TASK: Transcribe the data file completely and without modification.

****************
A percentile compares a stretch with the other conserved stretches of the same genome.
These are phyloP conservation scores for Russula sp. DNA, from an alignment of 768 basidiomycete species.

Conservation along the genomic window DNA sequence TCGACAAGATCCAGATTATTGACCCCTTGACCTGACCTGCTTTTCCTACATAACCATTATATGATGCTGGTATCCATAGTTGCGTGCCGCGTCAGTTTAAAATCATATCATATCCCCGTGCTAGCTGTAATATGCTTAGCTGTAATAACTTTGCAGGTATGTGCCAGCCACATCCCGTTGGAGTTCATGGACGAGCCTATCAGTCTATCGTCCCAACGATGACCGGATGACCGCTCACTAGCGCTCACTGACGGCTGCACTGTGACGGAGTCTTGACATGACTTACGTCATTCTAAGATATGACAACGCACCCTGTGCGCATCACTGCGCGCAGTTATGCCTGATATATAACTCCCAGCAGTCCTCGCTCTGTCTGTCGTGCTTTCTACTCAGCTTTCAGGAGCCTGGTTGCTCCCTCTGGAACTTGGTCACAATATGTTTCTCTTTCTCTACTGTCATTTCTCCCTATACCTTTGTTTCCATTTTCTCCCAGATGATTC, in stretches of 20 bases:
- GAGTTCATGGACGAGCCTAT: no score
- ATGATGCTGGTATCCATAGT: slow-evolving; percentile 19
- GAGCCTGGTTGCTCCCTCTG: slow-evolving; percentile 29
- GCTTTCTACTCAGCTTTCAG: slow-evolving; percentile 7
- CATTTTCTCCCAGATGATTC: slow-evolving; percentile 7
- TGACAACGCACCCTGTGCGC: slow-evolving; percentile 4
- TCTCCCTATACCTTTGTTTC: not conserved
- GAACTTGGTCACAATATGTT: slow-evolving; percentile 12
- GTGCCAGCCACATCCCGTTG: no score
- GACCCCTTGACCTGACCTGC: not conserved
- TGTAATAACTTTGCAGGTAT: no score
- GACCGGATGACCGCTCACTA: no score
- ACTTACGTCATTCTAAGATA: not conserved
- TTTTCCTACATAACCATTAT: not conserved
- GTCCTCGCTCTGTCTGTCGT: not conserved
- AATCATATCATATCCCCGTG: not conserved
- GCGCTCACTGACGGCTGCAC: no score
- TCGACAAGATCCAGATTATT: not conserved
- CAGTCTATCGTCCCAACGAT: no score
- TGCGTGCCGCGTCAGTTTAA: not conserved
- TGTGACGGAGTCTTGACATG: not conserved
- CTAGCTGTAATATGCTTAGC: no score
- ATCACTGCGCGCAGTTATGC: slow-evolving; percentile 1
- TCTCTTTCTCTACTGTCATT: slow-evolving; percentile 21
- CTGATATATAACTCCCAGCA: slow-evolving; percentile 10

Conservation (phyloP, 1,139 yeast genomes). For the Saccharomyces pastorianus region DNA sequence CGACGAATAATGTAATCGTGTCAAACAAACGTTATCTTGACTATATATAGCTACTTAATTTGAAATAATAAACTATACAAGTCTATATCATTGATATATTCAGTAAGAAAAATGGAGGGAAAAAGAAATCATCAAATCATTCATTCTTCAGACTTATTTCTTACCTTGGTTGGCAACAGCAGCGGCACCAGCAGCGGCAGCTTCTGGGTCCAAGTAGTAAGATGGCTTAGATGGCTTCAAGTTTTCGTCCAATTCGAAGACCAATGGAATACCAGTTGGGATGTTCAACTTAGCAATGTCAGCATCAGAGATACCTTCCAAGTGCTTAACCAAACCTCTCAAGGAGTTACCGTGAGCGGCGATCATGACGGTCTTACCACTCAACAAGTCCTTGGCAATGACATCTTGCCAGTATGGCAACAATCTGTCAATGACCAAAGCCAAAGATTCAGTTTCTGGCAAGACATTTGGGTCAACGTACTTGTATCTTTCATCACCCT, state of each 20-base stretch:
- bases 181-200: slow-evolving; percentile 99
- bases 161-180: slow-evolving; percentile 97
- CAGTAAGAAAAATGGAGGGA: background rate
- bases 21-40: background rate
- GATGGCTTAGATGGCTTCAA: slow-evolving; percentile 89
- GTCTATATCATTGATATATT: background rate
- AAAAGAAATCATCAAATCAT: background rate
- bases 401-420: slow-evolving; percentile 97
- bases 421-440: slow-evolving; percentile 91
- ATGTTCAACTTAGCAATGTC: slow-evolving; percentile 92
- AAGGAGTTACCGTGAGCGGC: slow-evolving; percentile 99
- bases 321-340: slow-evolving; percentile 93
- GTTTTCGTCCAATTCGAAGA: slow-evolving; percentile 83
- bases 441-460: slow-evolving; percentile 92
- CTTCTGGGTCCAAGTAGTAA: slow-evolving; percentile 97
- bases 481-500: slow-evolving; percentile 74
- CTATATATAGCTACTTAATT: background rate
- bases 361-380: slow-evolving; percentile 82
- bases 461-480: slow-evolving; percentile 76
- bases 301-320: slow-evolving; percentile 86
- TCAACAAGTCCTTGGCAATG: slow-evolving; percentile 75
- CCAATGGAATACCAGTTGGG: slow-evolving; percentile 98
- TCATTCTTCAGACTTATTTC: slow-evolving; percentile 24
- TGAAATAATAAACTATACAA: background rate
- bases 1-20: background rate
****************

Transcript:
A percentile compares a stretch with the other conserved stretches of the same genome.
These are phyloP conservation scores for Russula sp. DNA, from an alignment of 768 basidiomycete species.

Conservation along the genomic window DNA sequence TCGACAAGATCCAGATTATTGACCCCTTGACCTGACCTGCTTTTCCTACATAACCATTATATGATGCTGGTATCCATAGTTGCGTGCCGCGTCAGTTTAAAATCATATCATATCCCCGTGCTAGCTGTAATATGCTTAGCTGTAATAACTTTGCAGGTATGTGCCAGCCACATCCCGTTGGAGTTCATGGACGAGCCTATCAGTCTATCGTCCCAACGATGACCGGATGACCGCTCACTAGCGCTCACTGACGGCTGCACTGTGACGGAGTCTTGACATGACTTACGTCATTCTAAGATATGACAACGCACCCTGTGCGCATCACTGCGCGCAGTTATGCCTGATATATAACTCCCAGCAGTCCTCGCTCTGTCTGTCGTGCTTTCTACTCAGCTTTCAGGAGCCTGGTTGCTCCCTCTGGAACTTGGTCACAATATGTTTCTCTTTCTCTACTGTCATTTCTCCCTATACCTTTGTTTCCATTTTCTCCCAGATGATTC, in stretches of 20 bases:
- GAGTTCATGGACGAGCCTAT: no score
- ATGATGCTGGTATCCATAGT: slow-evolving; percentile 19
- GAGCCTGGTTGCTCCCTCTG: slow-evolving; percentile 29
- GCTTTCTACTCAGCTTTCAG: slow-evolving; percentile 7
- CATTTTCTCCCAGATGATTC: slow-evolving; percentile 7
- TGACAACGCACCCTGTGCGC: slow-evolving; percentile 4
- TCTCCCTATACCTTTGTTTC: not conserved
- GAACTTGGTCACAATATGTT: slow-evolving; percentile 12
- GTGCCAGCCACATCCCGTTG: no score
- GACCCCTTGACCTGACCTGC: not conserved
- TGTAATAACTTTGCAGGTAT: no score
- GACCGGATGACCGCTCACTA: no score
- ACTTACGTCATTCTAAGATA: not conserved
- TTTTCCTACATAACCATTAT: not conserved
- GTCCTCGCTCTGTCTGTCGT: not conserved
- AATCATATCATATCCCCGTG: not conserved
- GCGCTCACTGACGGCTGCAC: no score
- TCGACAAGATCCAGATTATT: not conserved
- CAGTCTATCGTCCCAACGAT: no score
- TGCGTGCCGCGTCAGTTTAA: not conserved
- TGTGACGGAGTCTTGACATG: not conserved
- CTAGCTGTAATATGCTTAGC: no score
- ATCACTGCGCGCAGTTATGC: slow-evolving; percentile 1
- TCTCTTTCTCTACTGTCATT: slow-evolving; percentile 21
- CTGATATATAACTCCCAGCA: slow-evolving; percentile 10

Conservation (phyloP, 1,139 yeast genomes). For the Saccharomyces pastorianus region DNA sequence CGACGAATAATGTAATCGTGTCAAACAAACGTTATCTTGACTATATATAGCTACTTAATTTGAAATAATAAACTATACAAGTCTATATCATTGATATATTCAGTAAGAAAAATGGAGGGAAAAAGAAATCATCAAATCATTCATTCTTCAGACTTATTTCTTACCTTGGTTGGCAACAGCAGCGGCACCAGCAGCGGCAGCTTCTGGGTCCAAGTAGTAAGATGGCTTAGATGGCTTCAAGTTTTCGTCCAATTCGAAGACCAATGGAATACCAGTTGGGATGTTCAACTTAGCAATGTCAGCATCAGAGATACCTTCCAAGTGCTTAACCAAACCTCTCAAGGAGTTACCGTGAGCGGCGATCATGACGGTCTTACCACTCAACAAGTCCTTGGCAATGACATCTTGCCAGTATGGCAACAATCTGTCAATGACCAAAGCCAAAGATTCAGTTTCTGGCAAGACATTTGGGTCAACGTACTTGTATCTTTCATCACCCT, state of each 20-base stretch:
- bases 181-200: slow-evolving; percentile 99
- bases 161-180: slow-evolving; percentile 97
- CAGTAAGAAAAATGGAGGGA: background rate
- bases 21-40: background rate
- GATGGCTTAGATGGCTTCAA: slow-evolving; percentile 89
- GTCTATATCATTGATATATT: background rate
- AAAAGAAATCATCAAATCAT: background rate
- bases 401-420: slow-evolving; percentile 97
- bases 421-440: slow-evolving; percentile 91
- ATGTTCAACTTAGCAATGTC: slow-evolving; percentile 92
- AAGGAGTTACCGTGAGCGGC: slow-evolving; percentile 99
- bases 321-340: slow-evolving; percentile 93
- GTTTTCGTCCAATTCGAAGA: slow-evolving; percentile 83
- bases 441-460: slow-evolving; percentile 92
- CTTCTGGGTCCAAGTAGTAA: slow-evolving; percentile 97
- bases 481-500: slow-evolving; percentile 74
- CTATATATAGCTACTTAATT: background rate
- bases 361-380: slow-evolving; percentile 82
- bases 461-480: slow-evolving; percentile 76
- bases 301-320: slow-evolving; percentile 86
- TCAACAAGTCCTTGGCAATG: slow-evolving; percentile 75
- CCAATGGAATACCAGTTGGG: slow-evolving; percentile 98
- TCATTCTTCAGACTTATTTC: slow-evolving; percentile 24
- TGAAATAATAAACTATACAA: background rate
- bases 1-20: background rate